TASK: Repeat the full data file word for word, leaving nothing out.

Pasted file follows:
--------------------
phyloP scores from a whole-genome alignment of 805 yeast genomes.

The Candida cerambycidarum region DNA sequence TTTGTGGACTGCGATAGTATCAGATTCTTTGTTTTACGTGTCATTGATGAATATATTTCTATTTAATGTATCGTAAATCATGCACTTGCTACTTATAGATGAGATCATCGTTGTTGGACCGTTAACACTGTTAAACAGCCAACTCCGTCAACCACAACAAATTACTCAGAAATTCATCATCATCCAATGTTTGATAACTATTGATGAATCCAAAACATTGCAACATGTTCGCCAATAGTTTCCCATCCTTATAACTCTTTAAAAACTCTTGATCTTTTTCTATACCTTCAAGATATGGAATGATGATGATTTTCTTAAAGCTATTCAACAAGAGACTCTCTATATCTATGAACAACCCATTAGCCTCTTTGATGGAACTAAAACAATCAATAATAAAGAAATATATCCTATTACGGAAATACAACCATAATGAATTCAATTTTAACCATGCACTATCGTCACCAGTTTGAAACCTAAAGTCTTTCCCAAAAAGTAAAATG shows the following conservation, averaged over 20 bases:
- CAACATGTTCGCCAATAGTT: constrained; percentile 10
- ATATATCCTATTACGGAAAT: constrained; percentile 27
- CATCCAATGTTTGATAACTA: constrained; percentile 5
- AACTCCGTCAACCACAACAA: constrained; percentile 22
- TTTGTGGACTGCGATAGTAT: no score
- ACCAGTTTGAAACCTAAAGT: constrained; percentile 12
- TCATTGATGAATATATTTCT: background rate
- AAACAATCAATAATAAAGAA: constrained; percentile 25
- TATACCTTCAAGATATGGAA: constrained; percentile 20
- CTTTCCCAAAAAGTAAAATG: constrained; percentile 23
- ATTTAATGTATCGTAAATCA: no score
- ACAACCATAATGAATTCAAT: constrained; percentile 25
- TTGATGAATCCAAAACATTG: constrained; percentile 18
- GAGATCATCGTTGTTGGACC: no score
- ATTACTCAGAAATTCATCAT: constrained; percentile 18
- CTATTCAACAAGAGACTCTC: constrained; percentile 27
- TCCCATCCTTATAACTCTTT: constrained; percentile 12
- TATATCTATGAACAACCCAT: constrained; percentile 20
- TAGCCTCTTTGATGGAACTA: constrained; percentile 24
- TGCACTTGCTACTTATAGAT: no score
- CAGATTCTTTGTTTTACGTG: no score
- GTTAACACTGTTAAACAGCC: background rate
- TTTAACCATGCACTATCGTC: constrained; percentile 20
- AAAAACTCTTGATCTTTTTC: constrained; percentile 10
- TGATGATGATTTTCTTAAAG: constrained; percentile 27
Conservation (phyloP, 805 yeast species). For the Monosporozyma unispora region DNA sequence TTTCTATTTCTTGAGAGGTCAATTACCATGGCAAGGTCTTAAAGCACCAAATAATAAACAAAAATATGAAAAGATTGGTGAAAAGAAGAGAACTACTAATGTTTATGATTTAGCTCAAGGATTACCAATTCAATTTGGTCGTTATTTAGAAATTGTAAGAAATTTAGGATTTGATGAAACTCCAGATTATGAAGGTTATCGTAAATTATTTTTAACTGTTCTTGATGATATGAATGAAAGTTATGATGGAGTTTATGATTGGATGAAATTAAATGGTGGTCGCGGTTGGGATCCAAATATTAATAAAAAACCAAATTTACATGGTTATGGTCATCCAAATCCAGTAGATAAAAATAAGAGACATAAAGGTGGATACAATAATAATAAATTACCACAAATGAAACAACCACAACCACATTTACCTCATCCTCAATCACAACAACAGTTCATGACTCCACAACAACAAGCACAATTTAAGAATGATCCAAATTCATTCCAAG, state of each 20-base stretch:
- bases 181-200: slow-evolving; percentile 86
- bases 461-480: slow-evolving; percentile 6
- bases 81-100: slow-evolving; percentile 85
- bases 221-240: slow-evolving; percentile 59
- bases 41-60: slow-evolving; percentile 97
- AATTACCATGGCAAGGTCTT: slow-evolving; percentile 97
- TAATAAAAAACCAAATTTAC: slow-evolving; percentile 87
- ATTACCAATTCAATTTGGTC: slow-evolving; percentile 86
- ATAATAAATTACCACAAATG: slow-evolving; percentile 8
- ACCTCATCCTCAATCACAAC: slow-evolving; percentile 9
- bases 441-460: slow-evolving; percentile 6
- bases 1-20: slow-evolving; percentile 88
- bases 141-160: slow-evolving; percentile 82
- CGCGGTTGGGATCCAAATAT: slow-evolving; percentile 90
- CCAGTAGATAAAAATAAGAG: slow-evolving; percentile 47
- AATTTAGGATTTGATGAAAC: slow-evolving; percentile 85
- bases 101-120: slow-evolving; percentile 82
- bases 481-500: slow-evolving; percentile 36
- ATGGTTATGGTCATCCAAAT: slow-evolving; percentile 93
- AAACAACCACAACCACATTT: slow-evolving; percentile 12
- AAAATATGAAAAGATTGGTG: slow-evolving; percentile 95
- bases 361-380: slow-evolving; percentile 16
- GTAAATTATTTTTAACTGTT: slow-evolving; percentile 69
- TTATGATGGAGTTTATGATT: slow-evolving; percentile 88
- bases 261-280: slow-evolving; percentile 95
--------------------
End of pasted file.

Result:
phyloP scores from a whole-genome alignment of 805 yeast genomes.

The Candida cerambycidarum region DNA sequence TTTGTGGACTGCGATAGTATCAGATTCTTTGTTTTACGTGTCATTGATGAATATATTTCTATTTAATGTATCGTAAATCATGCACTTGCTACTTATAGATGAGATCATCGTTGTTGGACCGTTAACACTGTTAAACAGCCAACTCCGTCAACCACAACAAATTACTCAGAAATTCATCATCATCCAATGTTTGATAACTATTGATGAATCCAAAACATTGCAACATGTTCGCCAATAGTTTCCCATCCTTATAACTCTTTAAAAACTCTTGATCTTTTTCTATACCTTCAAGATATGGAATGATGATGATTTTCTTAAAGCTATTCAACAAGAGACTCTCTATATCTATGAACAACCCATTAGCCTCTTTGATGGAACTAAAACAATCAATAATAAAGAAATATATCCTATTACGGAAATACAACCATAATGAATTCAATTTTAACCATGCACTATCGTCACCAGTTTGAAACCTAAAGTCTTTCCCAAAAAGTAAAATG shows the following conservation, averaged over 20 bases:
- CAACATGTTCGCCAATAGTT: constrained; percentile 10
- ATATATCCTATTACGGAAAT: constrained; percentile 27
- CATCCAATGTTTGATAACTA: constrained; percentile 5
- AACTCCGTCAACCACAACAA: constrained; percentile 22
- TTTGTGGACTGCGATAGTAT: no score
- ACCAGTTTGAAACCTAAAGT: constrained; percentile 12
- TCATTGATGAATATATTTCT: background rate
- AAACAATCAATAATAAAGAA: constrained; percentile 25
- TATACCTTCAAGATATGGAA: constrained; percentile 20
- CTTTCCCAAAAAGTAAAATG: constrained; percentile 23
- ATTTAATGTATCGTAAATCA: no score
- ACAACCATAATGAATTCAAT: constrained; percentile 25
- TTGATGAATCCAAAACATTG: constrained; percentile 18
- GAGATCATCGTTGTTGGACC: no score
- ATTACTCAGAAATTCATCAT: constrained; percentile 18
- CTATTCAACAAGAGACTCTC: constrained; percentile 27
- TCCCATCCTTATAACTCTTT: constrained; percentile 12
- TATATCTATGAACAACCCAT: constrained; percentile 20
- TAGCCTCTTTGATGGAACTA: constrained; percentile 24
- TGCACTTGCTACTTATAGAT: no score
- CAGATTCTTTGTTTTACGTG: no score
- GTTAACACTGTTAAACAGCC: background rate
- TTTAACCATGCACTATCGTC: constrained; percentile 20
- AAAAACTCTTGATCTTTTTC: constrained; percentile 10
- TGATGATGATTTTCTTAAAG: constrained; percentile 27
Conservation (phyloP, 805 yeast species). For the Monosporozyma unispora region DNA sequence TTTCTATTTCTTGAGAGGTCAATTACCATGGCAAGGTCTTAAAGCACCAAATAATAAACAAAAATATGAAAAGATTGGTGAAAAGAAGAGAACTACTAATGTTTATGATTTAGCTCAAGGATTACCAATTCAATTTGGTCGTTATTTAGAAATTGTAAGAAATTTAGGATTTGATGAAACTCCAGATTATGAAGGTTATCGTAAATTATTTTTAACTGTTCTTGATGATATGAATGAAAGTTATGATGGAGTTTATGATTGGATGAAATTAAATGGTGGTCGCGGTTGGGATCCAAATATTAATAAAAAACCAAATTTACATGGTTATGGTCATCCAAATCCAGTAGATAAAAATAAGAGACATAAAGGTGGATACAATAATAATAAATTACCACAAATGAAACAACCACAACCACATTTACCTCATCCTCAATCACAACAACAGTTCATGACTCCACAACAACAAGCACAATTTAAGAATGATCCAAATTCATTCCAAG, state of each 20-base stretch:
- bases 181-200: slow-evolving; percentile 86
- bases 461-480: slow-evolving; percentile 6
- bases 81-100: slow-evolving; percentile 85
- bases 221-240: slow-evolving; percentile 59
- bases 41-60: slow-evolving; percentile 97
- AATTACCATGGCAAGGTCTT: slow-evolving; percentile 97
- TAATAAAAAACCAAATTTAC: slow-evolving; percentile 87
- ATTACCAATTCAATTTGGTC: slow-evolving; percentile 86
- ATAATAAATTACCACAAATG: slow-evolving; percentile 8
- ACCTCATCCTCAATCACAAC: slow-evolving; percentile 9
- bases 441-460: slow-evolving; percentile 6
- bases 1-20: slow-evolving; percentile 88
- bases 141-160: slow-evolving; percentile 82
- CGCGGTTGGGATCCAAATAT: slow-evolving; percentile 90
- CCAGTAGATAAAAATAAGAG: slow-evolving; percentile 47
- AATTTAGGATTTGATGAAAC: slow-evolving; percentile 85
- bases 101-120: slow-evolving; percentile 82
- bases 481-500: slow-evolving; percentile 36
- ATGGTTATGGTCATCCAAAT: slow-evolving; percentile 93
- AAACAACCACAACCACATTT: slow-evolving; percentile 12
- AAAATATGAAAAGATTGGTG: slow-evolving; percentile 95
- bases 361-380: slow-evolving; percentile 16
- GTAAATTATTTTTAACTGTT: slow-evolving; percentile 69
- TTATGATGGAGTTTATGATT: slow-evolving; percentile 88
- bases 261-280: slow-evolving; percentile 95